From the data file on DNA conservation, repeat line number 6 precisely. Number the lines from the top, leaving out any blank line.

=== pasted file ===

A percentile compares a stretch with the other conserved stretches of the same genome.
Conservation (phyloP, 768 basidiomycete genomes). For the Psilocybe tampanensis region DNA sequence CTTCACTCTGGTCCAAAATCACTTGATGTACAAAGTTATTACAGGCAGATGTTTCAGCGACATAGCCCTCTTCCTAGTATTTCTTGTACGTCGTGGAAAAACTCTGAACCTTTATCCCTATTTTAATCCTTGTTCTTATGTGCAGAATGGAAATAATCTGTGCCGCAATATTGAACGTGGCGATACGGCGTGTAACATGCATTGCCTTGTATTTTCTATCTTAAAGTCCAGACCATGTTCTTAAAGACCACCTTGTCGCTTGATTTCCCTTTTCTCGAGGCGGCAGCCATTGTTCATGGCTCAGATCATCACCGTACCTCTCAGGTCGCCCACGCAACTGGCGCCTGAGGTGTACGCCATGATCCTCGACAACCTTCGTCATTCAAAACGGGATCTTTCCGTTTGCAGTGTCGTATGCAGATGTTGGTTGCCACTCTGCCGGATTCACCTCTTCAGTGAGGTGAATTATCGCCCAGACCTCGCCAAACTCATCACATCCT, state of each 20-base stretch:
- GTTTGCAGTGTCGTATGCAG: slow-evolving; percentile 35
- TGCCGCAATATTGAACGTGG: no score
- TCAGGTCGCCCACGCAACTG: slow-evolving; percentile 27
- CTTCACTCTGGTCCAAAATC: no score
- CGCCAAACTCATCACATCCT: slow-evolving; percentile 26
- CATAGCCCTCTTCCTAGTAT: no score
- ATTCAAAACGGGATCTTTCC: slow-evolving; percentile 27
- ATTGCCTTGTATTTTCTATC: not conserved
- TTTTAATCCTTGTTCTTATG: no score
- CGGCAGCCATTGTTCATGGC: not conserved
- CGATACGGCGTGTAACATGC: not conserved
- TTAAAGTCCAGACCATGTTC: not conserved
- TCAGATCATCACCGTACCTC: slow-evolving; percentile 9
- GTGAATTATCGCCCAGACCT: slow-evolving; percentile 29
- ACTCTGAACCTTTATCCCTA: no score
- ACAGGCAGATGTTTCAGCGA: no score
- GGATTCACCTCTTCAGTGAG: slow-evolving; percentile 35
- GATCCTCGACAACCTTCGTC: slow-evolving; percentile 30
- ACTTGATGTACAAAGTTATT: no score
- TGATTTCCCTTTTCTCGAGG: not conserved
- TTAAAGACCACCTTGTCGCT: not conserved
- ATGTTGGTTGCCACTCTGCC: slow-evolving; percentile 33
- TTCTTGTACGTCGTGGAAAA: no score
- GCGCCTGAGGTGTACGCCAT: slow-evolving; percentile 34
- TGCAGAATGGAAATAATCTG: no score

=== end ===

- CTTCACTCTGGTCCAAAATC: no score